Baba Clara’s Russian Eggplant Spread (Baklazhanaya Ikra)
From: Michelle, USA
My grandma is a Russian Jew, born on a small farm in the Ukraine. This is her recipe, and we made it together in my mom’s kitchen in Chicago while I took notes so I could transcribe it to standard American measures. From our family to yours, na zdorovye! (To your health!)
- 3 fat, purple eggplants
- 2 medium onions, peeled and finely chopped (more if the eggplants are especially large)
- light olive oil for frying
- 14 oz can whole, peeled tomatoes or equivalent in fresh plum tomatoes, peeled if necessary and quartered
- 1 head of garlic or less to taste, peeled
- salt and pepper to taste
- a loaf of dark, crusty Russian rye bread, to serve
1. Prick the eggplants a couple of times with a fork. Line an aluminum half-sheet pan with foil and roast in the oven at 350F until very soft and collapsed—a good hour. Allow to cool enough to handle, then peel and mince as finely as you can manage. If there are tough parts inside the eggplant that are difficult to chop, set them aside for later.
2. While the eggplants are roasting, start preparing the onions. Pour 1-3 tbsp of light olive oil into a nonstick frying pan and heat well over medium heat. Add the chopped onion. Turn the heat to low and slowly brown the onions, stirring periodically, until they have turned a nice, dark brown on the edges, but not black, of course. This can take almost as long as the roasting eggplants, so the recipe has a nice symmetry that way.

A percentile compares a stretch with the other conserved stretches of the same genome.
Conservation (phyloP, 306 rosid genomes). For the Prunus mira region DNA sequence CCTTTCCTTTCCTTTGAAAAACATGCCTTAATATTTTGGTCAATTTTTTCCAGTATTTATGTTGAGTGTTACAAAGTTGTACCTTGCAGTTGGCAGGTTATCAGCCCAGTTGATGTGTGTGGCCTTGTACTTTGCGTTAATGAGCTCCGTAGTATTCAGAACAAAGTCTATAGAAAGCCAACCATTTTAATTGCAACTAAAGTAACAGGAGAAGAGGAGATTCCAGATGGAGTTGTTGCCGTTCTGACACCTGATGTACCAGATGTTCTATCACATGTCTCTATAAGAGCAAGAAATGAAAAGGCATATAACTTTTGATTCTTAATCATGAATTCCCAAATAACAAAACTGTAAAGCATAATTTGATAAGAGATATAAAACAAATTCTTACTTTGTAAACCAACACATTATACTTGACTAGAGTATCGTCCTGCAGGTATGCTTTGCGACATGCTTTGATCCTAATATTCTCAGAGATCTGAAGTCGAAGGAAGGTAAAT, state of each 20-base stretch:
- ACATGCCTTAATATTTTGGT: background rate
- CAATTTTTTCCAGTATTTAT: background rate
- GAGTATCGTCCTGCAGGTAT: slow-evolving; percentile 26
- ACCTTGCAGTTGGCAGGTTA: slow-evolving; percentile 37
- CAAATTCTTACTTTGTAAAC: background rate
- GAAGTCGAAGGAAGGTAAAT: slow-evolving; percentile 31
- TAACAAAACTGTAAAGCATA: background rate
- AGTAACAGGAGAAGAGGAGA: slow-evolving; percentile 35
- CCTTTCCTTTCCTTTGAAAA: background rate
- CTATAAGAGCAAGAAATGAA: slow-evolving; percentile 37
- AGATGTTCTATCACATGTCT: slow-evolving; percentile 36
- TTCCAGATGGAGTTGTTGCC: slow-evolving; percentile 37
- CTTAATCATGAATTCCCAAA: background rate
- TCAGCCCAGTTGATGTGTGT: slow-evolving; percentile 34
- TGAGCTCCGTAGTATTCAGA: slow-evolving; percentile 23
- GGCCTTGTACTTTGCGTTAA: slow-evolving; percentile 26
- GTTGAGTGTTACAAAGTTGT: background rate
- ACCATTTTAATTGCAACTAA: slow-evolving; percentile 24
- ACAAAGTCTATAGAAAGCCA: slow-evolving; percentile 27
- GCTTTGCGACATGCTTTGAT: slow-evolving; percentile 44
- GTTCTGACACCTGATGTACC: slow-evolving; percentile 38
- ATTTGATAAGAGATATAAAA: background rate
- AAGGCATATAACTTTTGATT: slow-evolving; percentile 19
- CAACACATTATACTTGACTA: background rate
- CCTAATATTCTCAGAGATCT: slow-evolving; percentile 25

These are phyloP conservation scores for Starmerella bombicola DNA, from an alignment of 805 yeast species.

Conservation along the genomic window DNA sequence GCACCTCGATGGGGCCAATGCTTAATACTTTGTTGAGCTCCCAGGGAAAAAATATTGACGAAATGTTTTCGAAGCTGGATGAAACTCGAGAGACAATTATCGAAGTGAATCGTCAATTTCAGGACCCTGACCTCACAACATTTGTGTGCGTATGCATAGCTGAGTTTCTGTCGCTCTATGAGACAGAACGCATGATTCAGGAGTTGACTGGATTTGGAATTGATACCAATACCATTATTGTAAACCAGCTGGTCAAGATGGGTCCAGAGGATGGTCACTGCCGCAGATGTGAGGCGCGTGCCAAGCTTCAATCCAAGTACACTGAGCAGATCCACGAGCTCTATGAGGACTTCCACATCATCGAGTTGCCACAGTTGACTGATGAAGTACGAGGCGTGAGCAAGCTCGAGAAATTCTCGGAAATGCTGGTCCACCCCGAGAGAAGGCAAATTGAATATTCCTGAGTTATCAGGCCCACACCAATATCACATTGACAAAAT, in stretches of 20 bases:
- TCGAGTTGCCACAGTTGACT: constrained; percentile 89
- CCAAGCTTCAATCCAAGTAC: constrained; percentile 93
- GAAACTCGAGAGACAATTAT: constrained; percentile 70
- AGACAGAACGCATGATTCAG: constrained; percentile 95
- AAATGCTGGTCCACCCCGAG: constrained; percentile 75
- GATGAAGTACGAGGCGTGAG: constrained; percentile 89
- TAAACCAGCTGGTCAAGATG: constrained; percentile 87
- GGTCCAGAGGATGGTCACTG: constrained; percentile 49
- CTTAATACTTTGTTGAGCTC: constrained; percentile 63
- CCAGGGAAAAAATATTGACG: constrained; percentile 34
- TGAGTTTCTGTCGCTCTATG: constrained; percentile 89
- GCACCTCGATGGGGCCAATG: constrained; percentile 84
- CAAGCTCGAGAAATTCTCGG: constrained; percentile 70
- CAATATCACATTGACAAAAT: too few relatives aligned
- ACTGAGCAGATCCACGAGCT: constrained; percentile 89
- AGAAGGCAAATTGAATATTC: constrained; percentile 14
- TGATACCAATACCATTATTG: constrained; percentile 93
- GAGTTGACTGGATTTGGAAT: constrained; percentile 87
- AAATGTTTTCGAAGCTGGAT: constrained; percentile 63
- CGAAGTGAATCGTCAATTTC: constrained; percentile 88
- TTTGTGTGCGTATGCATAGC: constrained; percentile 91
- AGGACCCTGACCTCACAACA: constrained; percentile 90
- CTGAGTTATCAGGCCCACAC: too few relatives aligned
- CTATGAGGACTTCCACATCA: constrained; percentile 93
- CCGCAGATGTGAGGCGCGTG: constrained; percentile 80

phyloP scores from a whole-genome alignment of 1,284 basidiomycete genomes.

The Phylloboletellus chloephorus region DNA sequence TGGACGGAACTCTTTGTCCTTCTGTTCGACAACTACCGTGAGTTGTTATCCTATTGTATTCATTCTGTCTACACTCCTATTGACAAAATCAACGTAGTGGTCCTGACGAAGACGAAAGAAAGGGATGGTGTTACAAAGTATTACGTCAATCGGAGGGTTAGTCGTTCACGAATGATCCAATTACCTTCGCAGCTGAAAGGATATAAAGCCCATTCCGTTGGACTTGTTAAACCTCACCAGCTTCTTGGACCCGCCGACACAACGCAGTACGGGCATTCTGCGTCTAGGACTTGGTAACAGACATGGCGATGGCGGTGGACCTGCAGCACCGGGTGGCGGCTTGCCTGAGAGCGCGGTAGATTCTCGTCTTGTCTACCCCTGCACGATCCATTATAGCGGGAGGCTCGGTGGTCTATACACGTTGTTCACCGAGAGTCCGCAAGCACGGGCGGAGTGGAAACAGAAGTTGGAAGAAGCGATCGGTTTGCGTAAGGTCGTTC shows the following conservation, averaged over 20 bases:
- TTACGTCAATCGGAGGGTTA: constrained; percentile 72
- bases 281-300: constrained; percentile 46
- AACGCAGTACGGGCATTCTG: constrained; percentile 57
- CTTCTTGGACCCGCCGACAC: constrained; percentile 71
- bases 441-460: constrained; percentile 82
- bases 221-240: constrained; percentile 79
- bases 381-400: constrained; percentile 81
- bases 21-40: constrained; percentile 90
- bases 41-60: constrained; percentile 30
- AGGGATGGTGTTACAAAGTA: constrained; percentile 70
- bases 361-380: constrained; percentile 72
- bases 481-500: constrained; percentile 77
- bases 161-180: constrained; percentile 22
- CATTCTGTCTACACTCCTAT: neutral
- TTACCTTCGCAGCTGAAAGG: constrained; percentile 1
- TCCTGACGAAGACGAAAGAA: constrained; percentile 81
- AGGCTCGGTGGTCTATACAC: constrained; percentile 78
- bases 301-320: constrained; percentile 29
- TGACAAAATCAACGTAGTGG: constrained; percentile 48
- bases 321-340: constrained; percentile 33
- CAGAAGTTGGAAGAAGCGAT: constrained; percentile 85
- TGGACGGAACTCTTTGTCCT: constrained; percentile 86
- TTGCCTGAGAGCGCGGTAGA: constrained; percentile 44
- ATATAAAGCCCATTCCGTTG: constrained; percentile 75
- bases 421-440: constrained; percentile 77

3. Once you have the onions fried and the eggplant minced, you can begin making the paste. In a blender, combine the garlic, the tomatoes, and any tough parts of the eggplants that you set aside earlier. (If there aren’t any, don’t worry! That means you picked a really good eggplant! If there are, also don’t worry. It’ll still be fine.) Blend into a smooth paste, and transfer to a bowl. Add the minced eggplant, the onions and their cooking oil. Add salt and pepper and extra olive oil to taste. Serve on dark, crusty, traditional Russian rye bread as a delicious lunch or a charming appetizer. Note: this will give you bad breath, but it’s so delicious and healthy, so who cares?